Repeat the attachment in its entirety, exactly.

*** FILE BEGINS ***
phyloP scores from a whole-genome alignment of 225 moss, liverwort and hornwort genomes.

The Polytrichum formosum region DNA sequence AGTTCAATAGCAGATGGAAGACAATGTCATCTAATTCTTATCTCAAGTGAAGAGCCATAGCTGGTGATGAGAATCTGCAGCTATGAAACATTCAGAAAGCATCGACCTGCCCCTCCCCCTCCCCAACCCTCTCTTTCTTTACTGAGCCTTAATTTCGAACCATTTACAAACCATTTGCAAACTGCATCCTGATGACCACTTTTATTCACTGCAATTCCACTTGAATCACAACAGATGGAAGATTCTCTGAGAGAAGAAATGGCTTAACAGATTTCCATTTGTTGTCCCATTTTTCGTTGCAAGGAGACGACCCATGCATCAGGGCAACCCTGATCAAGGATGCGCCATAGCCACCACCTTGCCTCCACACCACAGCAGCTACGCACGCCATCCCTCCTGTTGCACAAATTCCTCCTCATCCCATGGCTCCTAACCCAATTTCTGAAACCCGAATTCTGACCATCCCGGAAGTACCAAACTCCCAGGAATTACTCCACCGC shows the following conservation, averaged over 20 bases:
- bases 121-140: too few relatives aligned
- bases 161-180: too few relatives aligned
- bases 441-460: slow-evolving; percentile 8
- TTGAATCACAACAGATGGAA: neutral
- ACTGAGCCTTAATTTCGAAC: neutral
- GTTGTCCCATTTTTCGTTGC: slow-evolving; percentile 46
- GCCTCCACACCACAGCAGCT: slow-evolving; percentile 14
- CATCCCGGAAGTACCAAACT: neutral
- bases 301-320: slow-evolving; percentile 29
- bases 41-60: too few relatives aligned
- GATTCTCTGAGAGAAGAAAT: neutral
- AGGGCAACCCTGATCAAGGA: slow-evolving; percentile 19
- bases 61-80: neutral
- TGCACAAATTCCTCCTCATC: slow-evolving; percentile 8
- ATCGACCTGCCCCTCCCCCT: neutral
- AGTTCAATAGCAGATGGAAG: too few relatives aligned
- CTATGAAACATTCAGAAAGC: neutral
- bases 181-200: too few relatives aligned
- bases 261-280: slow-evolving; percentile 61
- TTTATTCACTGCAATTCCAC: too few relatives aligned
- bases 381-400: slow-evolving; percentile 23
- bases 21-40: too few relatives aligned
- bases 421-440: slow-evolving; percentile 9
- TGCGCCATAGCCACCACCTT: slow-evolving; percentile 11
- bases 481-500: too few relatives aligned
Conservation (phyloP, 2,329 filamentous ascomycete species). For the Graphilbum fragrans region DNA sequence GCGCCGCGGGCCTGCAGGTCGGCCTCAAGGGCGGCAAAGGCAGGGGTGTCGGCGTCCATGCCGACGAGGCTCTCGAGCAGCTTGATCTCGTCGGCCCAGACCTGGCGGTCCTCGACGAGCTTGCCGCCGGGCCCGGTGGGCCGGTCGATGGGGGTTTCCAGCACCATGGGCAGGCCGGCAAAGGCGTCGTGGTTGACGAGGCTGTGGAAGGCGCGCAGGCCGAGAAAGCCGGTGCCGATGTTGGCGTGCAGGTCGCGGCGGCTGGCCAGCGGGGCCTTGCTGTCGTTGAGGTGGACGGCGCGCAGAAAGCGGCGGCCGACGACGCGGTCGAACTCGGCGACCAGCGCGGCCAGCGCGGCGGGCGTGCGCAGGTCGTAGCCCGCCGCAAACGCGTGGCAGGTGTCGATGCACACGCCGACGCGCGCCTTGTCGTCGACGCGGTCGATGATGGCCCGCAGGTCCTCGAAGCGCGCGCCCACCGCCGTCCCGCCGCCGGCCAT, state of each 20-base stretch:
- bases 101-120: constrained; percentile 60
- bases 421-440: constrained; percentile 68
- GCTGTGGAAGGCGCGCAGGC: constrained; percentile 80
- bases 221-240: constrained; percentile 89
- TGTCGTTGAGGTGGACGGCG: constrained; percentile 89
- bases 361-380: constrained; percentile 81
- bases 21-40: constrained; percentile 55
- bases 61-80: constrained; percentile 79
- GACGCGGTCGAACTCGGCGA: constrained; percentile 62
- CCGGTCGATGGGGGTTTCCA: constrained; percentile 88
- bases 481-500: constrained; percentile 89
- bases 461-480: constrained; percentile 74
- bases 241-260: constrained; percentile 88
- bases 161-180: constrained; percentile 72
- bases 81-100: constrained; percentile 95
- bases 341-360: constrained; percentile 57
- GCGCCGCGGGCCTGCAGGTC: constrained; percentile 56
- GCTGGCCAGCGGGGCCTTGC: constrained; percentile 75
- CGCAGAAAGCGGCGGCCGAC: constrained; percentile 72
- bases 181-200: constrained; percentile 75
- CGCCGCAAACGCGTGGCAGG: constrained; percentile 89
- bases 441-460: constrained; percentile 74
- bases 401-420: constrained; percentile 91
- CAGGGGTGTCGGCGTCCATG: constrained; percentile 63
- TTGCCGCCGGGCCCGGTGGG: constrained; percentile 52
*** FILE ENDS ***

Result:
phyloP scores from a whole-genome alignment of 225 moss, liverwort and hornwort genomes.

The Polytrichum formosum region DNA sequence AGTTCAATAGCAGATGGAAGACAATGTCATCTAATTCTTATCTCAAGTGAAGAGCCATAGCTGGTGATGAGAATCTGCAGCTATGAAACATTCAGAAAGCATCGACCTGCCCCTCCCCCTCCCCAACCCTCTCTTTCTTTACTGAGCCTTAATTTCGAACCATTTACAAACCATTTGCAAACTGCATCCTGATGACCACTTTTATTCACTGCAATTCCACTTGAATCACAACAGATGGAAGATTCTCTGAGAGAAGAAATGGCTTAACAGATTTCCATTTGTTGTCCCATTTTTCGTTGCAAGGAGACGACCCATGCATCAGGGCAACCCTGATCAAGGATGCGCCATAGCCACCACCTTGCCTCCACACCACAGCAGCTACGCACGCCATCCCTCCTGTTGCACAAATTCCTCCTCATCCCATGGCTCCTAACCCAATTTCTGAAACCCGAATTCTGACCATCCCGGAAGTACCAAACTCCCAGGAATTACTCCACCGC shows the following conservation, averaged over 20 bases:
- bases 121-140: too few relatives aligned
- bases 161-180: too few relatives aligned
- bases 441-460: slow-evolving; percentile 8
- TTGAATCACAACAGATGGAA: neutral
- ACTGAGCCTTAATTTCGAAC: neutral
- GTTGTCCCATTTTTCGTTGC: slow-evolving; percentile 46
- GCCTCCACACCACAGCAGCT: slow-evolving; percentile 14
- CATCCCGGAAGTACCAAACT: neutral
- bases 301-320: slow-evolving; percentile 29
- bases 41-60: too few relatives aligned
- GATTCTCTGAGAGAAGAAAT: neutral
- AGGGCAACCCTGATCAAGGA: slow-evolving; percentile 19
- bases 61-80: neutral
- TGCACAAATTCCTCCTCATC: slow-evolving; percentile 8
- ATCGACCTGCCCCTCCCCCT: neutral
- AGTTCAATAGCAGATGGAAG: too few relatives aligned
- CTATGAAACATTCAGAAAGC: neutral
- bases 181-200: too few relatives aligned
- bases 261-280: slow-evolving; percentile 61
- TTTATTCACTGCAATTCCAC: too few relatives aligned
- bases 381-400: slow-evolving; percentile 23
- bases 21-40: too few relatives aligned
- bases 421-440: slow-evolving; percentile 9
- TGCGCCATAGCCACCACCTT: slow-evolving; percentile 11
- bases 481-500: too few relatives aligned
Conservation (phyloP, 2,329 filamentous ascomycete species). For the Graphilbum fragrans region DNA sequence GCGCCGCGGGCCTGCAGGTCGGCCTCAAGGGCGGCAAAGGCAGGGGTGTCGGCGTCCATGCCGACGAGGCTCTCGAGCAGCTTGATCTCGTCGGCCCAGACCTGGCGGTCCTCGACGAGCTTGCCGCCGGGCCCGGTGGGCCGGTCGATGGGGGTTTCCAGCACCATGGGCAGGCCGGCAAAGGCGTCGTGGTTGACGAGGCTGTGGAAGGCGCGCAGGCCGAGAAAGCCGGTGCCGATGTTGGCGTGCAGGTCGCGGCGGCTGGCCAGCGGGGCCTTGCTGTCGTTGAGGTGGACGGCGCGCAGAAAGCGGCGGCCGACGACGCGGTCGAACTCGGCGACCAGCGCGGCCAGCGCGGCGGGCGTGCGCAGGTCGTAGCCCGCCGCAAACGCGTGGCAGGTGTCGATGCACACGCCGACGCGCGCCTTGTCGTCGACGCGGTCGATGATGGCCCGCAGGTCCTCGAAGCGCGCGCCCACCGCCGTCCCGCCGCCGGCCAT, state of each 20-base stretch:
- bases 101-120: constrained; percentile 60
- bases 421-440: constrained; percentile 68
- GCTGTGGAAGGCGCGCAGGC: constrained; percentile 80
- bases 221-240: constrained; percentile 89
- TGTCGTTGAGGTGGACGGCG: constrained; percentile 89
- bases 361-380: constrained; percentile 81
- bases 21-40: constrained; percentile 55
- bases 61-80: constrained; percentile 79
- GACGCGGTCGAACTCGGCGA: constrained; percentile 62
- CCGGTCGATGGGGGTTTCCA: constrained; percentile 88
- bases 481-500: constrained; percentile 89
- bases 461-480: constrained; percentile 74
- bases 241-260: constrained; percentile 88
- bases 161-180: constrained; percentile 72
- bases 81-100: constrained; percentile 95
- bases 341-360: constrained; percentile 57
- GCGCCGCGGGCCTGCAGGTC: constrained; percentile 56
- GCTGGCCAGCGGGGCCTTGC: constrained; percentile 75
- CGCAGAAAGCGGCGGCCGAC: constrained; percentile 72
- bases 181-200: constrained; percentile 75
- CGCCGCAAACGCGTGGCAGG: constrained; percentile 89
- bases 441-460: constrained; percentile 74
- bases 401-420: constrained; percentile 91
- CAGGGGTGTCGGCGTCCATG: constrained; percentile 63
- TTGCCGCCGGGCCCGGTGGG: constrained; percentile 52